Wednesday Addams has always felt … different.
Granted, the entire Addams family is, shall we say, unconventional. Their butler is a hulking Walking Dead extra. Their chauffer is a disembodied hand. Their household pet is a lion, their houseplant is a monstrous Venus Flytrap named Chuckles. When they serve finger food at parties, it’s likely actual fingers.
Wednesday appreciates all that, of course. Nothing says home like eyeball stew, a family game of Death and some quiet time with a good book—perhaps Poisoning for Fun and Profit. But even at home, Wednesday sometimes doesn’t feel at home. Her father, Gomez, is entirely too loving. Her brother, Pugsley, is entirely too gullible. And could someone as bright as Wednesday be truly related to Uncle Fester? Someone whose idea of self-improvement is changing the sheets a month early?
Gomez and wife Morticia can feel Wednesday growing more distant. And while Morticia encourages patience, patience has never been Gomez’s strong suit. Clearly what Wednesday needs is more forced family time. Lots of forced family time. That’s right: It’s time for an Addams family road trip. They’ll begin in Salem (naturally) and end in Death Valley (naturally) and see every creepy sight in America along the way.
But The Addamses will have company on the road. A scientist named Rupert Strange has sent a couple of his lackeys to fetch Wednesday to him. He says that there was a mixup at the hospital, and the little girl is actually his little girl—not an Addams at all. And, Strange says, it’s high time that Wednesday come home.
The Addams clan won’t give up Wednesday willingly. But if the headstrong daughter decides to leave on her own, can they stop her? After all, little girls who build guillotines in their spare time are not to be trifled with.
We all know that members of the Addams family are creepy and kooky, mysterious and spooky. But they are also, in their own way, quite loving. Gomez showers affection on Wednesday (much to the girl’s annoyance). Uncle Fester tries to tutor Pugsley on the art of dating (much to the boy’s sorrow). The butler, Lurch (who’s almost like family), is as loyal as they come. Addams family members risk a lot for each other, including their very lives.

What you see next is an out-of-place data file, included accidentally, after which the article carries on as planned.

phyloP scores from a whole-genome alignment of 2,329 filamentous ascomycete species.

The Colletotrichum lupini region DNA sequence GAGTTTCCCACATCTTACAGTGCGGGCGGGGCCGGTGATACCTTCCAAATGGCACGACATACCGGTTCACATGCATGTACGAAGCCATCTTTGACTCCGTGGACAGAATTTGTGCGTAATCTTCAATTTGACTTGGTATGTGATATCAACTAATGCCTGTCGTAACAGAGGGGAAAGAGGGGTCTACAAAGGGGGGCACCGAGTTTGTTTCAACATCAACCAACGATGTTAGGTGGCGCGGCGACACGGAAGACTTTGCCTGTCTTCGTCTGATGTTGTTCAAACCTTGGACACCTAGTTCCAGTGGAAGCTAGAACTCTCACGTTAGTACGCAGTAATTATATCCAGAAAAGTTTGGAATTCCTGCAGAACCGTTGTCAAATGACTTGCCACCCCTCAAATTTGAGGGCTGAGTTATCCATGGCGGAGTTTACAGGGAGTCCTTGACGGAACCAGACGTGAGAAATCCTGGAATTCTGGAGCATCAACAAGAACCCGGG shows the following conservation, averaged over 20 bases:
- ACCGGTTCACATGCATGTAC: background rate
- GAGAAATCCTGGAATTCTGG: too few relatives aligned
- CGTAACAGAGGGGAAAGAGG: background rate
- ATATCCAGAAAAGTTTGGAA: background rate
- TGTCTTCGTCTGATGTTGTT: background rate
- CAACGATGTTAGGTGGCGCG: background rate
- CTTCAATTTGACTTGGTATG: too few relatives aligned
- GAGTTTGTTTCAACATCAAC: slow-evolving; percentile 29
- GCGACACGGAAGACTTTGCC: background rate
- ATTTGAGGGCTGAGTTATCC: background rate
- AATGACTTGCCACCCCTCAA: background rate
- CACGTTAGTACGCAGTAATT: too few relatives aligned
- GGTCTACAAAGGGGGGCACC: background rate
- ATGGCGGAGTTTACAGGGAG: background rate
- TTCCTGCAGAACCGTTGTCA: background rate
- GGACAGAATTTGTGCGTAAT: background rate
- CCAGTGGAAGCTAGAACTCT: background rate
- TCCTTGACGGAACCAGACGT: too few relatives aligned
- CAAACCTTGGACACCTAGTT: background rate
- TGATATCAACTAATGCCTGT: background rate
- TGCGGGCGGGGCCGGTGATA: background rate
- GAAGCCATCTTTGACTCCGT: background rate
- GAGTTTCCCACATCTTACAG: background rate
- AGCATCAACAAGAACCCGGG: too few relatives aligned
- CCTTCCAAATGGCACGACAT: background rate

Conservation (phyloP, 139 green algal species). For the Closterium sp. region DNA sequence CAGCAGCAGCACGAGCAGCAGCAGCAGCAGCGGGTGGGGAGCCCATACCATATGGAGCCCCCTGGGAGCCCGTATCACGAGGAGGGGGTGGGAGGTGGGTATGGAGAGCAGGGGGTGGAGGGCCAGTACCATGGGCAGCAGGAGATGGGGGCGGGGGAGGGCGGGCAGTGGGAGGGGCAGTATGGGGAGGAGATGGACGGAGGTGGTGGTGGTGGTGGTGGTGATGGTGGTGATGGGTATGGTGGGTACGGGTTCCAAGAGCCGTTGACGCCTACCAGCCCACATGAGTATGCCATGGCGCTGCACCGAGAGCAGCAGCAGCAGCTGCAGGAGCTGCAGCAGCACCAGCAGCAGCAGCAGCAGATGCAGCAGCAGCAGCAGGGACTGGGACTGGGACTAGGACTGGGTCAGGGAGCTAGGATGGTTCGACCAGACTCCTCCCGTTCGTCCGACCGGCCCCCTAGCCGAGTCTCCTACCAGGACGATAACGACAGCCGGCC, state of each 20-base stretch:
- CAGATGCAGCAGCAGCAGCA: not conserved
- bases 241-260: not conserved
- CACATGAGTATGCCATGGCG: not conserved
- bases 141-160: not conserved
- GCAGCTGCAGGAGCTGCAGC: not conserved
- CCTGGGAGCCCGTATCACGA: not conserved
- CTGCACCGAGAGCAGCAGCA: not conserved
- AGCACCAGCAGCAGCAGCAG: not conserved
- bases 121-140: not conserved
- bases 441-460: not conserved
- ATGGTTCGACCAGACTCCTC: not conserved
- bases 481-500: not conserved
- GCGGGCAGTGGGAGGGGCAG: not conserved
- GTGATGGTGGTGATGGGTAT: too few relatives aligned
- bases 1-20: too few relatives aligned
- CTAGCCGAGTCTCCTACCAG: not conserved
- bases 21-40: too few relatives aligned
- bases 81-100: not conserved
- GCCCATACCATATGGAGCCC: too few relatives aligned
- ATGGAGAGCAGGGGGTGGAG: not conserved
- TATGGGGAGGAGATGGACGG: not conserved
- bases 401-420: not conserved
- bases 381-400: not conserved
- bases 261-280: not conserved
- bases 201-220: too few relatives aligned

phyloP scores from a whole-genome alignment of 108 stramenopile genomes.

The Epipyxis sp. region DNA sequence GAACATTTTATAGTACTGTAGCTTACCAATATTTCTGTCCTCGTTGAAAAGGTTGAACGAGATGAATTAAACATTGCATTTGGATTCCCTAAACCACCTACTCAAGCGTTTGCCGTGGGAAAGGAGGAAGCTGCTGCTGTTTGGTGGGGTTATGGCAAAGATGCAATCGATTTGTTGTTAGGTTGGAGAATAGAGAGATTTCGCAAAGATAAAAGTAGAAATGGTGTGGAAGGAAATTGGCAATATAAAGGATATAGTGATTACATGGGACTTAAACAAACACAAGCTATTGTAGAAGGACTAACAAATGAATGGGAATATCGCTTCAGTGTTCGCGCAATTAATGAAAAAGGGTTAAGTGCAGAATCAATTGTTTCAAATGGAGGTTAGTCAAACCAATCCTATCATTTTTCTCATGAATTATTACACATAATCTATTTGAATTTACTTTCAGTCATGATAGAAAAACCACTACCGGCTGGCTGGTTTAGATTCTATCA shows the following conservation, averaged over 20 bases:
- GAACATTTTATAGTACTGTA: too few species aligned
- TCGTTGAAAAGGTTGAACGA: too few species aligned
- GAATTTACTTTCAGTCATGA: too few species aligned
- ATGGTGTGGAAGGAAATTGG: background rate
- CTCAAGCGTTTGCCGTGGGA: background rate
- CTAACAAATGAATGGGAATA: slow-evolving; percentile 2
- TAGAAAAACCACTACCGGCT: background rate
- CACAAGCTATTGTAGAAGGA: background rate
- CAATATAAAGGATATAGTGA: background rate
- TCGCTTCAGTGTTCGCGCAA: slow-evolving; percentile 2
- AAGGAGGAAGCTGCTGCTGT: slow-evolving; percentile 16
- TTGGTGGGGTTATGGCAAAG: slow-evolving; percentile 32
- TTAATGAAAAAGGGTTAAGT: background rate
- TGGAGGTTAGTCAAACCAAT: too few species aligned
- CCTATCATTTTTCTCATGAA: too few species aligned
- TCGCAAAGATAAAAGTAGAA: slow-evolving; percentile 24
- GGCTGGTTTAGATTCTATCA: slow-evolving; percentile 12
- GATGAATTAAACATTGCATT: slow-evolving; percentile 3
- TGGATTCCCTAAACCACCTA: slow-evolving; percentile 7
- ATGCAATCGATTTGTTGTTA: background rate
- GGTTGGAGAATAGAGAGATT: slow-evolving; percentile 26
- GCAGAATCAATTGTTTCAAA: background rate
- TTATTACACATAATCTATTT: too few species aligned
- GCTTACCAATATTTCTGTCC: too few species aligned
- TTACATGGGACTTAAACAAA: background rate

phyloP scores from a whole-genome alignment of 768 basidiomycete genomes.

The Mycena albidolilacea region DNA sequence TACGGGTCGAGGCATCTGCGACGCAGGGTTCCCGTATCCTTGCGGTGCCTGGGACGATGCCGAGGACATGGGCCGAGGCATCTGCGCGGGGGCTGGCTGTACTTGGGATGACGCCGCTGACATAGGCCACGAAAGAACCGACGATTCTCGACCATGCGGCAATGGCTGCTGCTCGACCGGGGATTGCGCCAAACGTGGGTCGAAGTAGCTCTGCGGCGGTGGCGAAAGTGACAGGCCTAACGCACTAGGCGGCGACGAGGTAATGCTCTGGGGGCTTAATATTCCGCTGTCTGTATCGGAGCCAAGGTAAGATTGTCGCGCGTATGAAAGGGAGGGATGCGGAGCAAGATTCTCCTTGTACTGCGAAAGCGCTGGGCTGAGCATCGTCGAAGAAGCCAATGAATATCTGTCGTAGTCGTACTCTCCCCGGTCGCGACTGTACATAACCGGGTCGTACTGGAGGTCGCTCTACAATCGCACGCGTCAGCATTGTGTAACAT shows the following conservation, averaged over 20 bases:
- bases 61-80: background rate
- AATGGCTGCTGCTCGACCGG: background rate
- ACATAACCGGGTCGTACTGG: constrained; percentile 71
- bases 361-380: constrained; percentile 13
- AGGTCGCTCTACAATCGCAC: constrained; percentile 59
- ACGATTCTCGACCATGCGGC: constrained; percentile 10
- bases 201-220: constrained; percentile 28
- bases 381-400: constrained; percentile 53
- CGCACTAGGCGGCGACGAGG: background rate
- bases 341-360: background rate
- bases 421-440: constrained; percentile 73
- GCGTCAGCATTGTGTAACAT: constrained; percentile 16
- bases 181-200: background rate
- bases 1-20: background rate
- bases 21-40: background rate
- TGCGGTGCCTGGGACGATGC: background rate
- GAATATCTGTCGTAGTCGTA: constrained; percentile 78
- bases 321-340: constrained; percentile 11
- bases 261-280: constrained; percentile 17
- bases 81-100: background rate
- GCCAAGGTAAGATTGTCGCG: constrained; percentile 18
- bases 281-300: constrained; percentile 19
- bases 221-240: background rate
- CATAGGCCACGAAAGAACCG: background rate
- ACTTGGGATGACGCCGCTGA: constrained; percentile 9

That off-kilter love combines with the movie’s plot to offer a surprisingly nice message about adoption. While the real identity of Wednesday’s birth parents may be a bit up in the air for much of The Addams Family 2, the film makes no secret about who her real family is. “You’re an Addams, just as Wednesday is,” Morticia tells a family member. “Whether it’s in her blood or not.”
The fact that that family is so unusual offers fruitful soil for another good message: It’s OK to be different.
Cousin It—an Addams covered in hair—tells Wednesday that he used to be ashamed of how he looked, to the point that he shaved off all his hair as a teenager. But eventually, Cousin It decided to embrace who he was, hair and all. And now, he’s unquestionably the hippest character in the movie. (Voiced by Snoop Dogg, he even spits out a rap.)
We hear plenty of references to ghosts and ghouls, naturally. A quartet of singing heads livens up a party back at the Addams family mansion.
Wednesday owns and uses a voodoo doll of Pugsley. (The result is a lengthy slapstick scene.) Gomez owns and uses a sword he calls Deuteronomy. There’s a passing reference to the “witching hour.”
Gomez and Morticia are as in love with each other as ever. We see them embrace often and mutter sweet (and ever-so-vaguely suggestive) nothings to each other.
After a small explosion, Gomez shouts, “You inflame me! I feel liquid magma lapping at my body!”
“You’re on fire, dear,” Morticia tells him—meaning the phrase quite literally.
Pugsley is beginning to feel an attraction to girls, and he makes some ill-advised advances. Uncle Fester (whom we sometimes see in nothing but a pair of boxers) does his best to tutor Pugsley in the ways of love. “I’ve been on three first dates!” he says. “I mean, who else has that kind of experience?!” He also offers Pugsley his self-published book, The Fester Method: How to Woo and Other Tips on Love. Pugsley tries to use one of Fester’s favorite wooing lines, which does not go well: “I’ve skinned my knee … falling for you!”
We see some animated people walk around on a beach in swimsuits, including a few bikini-clad women.
For an instant on screen, we see two women dancing with each other in a biker bar.
The Addamses and violence go together like two halves of a pair of scissors. But most of it, naturally, is played for laughs.